Wealth Taxation and Household Saving: Evidence from Assessment Discontinuities in Norway
67 Pages Posted: 3 Dec 2020 Last revised: 13 Sep 2023
Date Written: October 21, 2020
While it is common to assume that wealth taxation has a negative effect on household saving, neither theory nor existing empirical evidence lends clear support. Theoretically, the effect is ambiguous due to opposing income and substitution effects, and empirically, the effect is challenging to discern because of misreporting responses. Using geographic discontinuities in the Norwegian annual net-wealth tax and third-party reported data on savings, I find that wealth taxation causes households to save more, and that this increase in saving is primarily financed by increased labor earnings. These responses are the combination of small negative effects of increasing the marginal tax rates on wealth and relatively larger positive effects of increasing average rates. These findings imply that income effects may dominate substitution effects in household responses to rate-of-return shocks, which has important implications for both optimal taxation and macroeconomic modeling.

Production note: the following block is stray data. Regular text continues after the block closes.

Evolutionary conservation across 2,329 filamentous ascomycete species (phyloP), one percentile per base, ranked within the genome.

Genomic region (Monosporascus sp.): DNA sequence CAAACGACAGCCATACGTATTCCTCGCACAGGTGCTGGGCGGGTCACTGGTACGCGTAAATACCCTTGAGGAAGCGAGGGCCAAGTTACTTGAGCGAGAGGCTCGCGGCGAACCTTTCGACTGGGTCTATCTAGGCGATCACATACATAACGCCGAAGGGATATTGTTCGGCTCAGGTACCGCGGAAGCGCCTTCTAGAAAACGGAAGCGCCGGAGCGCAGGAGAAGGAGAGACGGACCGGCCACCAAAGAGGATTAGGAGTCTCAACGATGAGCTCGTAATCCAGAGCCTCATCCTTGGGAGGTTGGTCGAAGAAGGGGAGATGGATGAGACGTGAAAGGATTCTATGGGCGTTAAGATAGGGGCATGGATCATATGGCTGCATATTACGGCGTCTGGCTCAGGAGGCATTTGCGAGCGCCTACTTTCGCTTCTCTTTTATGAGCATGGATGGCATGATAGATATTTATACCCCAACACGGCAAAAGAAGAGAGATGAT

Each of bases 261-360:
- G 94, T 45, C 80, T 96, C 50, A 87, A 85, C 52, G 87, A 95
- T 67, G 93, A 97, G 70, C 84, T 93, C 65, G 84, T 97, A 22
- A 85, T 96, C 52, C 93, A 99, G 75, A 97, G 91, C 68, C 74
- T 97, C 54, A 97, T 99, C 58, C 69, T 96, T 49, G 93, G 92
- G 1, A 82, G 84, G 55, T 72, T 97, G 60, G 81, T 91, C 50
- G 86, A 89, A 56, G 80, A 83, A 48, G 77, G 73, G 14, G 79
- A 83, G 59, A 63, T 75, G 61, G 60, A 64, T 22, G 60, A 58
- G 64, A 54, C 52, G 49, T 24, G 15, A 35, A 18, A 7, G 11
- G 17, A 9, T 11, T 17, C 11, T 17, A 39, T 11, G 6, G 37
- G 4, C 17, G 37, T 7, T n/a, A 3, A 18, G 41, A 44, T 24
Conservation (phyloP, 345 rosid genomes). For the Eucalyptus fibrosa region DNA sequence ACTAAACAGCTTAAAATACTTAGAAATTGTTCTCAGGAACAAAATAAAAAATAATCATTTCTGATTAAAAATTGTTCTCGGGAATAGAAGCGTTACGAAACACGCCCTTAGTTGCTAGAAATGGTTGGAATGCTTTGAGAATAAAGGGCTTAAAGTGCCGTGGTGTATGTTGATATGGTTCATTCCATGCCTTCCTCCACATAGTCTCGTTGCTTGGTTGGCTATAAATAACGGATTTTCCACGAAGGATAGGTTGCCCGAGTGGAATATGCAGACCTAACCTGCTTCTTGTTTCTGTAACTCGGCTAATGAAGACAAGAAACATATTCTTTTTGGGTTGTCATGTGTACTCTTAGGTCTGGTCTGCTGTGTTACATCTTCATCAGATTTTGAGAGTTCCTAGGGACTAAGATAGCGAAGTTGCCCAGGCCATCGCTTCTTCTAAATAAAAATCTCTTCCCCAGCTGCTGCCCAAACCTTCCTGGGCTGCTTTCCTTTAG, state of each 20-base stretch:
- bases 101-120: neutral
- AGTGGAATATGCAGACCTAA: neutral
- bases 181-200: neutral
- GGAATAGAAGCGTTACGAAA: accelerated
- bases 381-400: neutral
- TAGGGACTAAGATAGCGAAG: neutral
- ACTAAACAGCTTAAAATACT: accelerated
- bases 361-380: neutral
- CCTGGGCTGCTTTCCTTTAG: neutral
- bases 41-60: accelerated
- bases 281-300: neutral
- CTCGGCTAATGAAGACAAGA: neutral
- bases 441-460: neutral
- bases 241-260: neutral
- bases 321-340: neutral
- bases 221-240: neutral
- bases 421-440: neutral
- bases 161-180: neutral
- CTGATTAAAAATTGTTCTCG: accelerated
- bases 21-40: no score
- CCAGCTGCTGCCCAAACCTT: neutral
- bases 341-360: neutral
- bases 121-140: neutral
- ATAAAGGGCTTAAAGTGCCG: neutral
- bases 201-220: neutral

Keywords: Wealth Taxes, Savings, Capital Taxation, Intertemporal Substitution, Household Finance
JEL Classification: G51, D14, D15, H20, H31, E21, J22
Suggested Citation: Suggested Citation